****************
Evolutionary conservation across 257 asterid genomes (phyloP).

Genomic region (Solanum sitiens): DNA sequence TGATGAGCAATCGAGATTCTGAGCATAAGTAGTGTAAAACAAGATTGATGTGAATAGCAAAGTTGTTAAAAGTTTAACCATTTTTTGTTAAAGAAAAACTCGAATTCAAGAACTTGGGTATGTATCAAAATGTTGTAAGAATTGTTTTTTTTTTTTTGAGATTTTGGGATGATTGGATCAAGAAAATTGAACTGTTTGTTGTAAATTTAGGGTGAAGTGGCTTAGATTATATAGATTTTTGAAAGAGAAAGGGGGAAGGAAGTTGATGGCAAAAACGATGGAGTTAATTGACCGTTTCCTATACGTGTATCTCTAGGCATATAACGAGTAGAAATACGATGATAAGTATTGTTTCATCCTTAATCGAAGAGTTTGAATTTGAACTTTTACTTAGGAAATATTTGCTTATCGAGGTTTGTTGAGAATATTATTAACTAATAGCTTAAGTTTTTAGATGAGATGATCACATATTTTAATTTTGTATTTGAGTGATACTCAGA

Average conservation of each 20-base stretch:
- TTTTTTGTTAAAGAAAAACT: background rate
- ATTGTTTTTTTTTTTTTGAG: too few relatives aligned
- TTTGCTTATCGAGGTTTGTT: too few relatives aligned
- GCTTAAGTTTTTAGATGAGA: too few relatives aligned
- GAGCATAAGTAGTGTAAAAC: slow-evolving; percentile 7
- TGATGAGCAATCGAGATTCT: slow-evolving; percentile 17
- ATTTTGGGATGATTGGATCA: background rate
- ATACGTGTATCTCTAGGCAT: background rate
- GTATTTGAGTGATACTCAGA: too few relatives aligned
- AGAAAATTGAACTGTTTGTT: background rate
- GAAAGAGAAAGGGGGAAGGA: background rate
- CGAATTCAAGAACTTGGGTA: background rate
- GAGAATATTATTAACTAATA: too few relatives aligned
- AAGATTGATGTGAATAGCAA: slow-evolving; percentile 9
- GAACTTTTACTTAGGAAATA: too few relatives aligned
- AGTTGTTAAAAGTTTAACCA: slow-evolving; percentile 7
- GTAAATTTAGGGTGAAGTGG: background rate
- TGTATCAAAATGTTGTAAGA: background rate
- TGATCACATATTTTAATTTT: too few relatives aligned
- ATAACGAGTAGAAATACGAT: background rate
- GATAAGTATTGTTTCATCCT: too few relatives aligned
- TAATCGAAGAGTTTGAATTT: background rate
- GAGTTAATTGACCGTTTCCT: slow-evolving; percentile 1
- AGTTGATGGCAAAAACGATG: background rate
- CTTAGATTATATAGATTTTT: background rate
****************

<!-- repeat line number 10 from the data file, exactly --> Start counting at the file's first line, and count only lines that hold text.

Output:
- ATTTTGGGATGATTGGATCA: background rate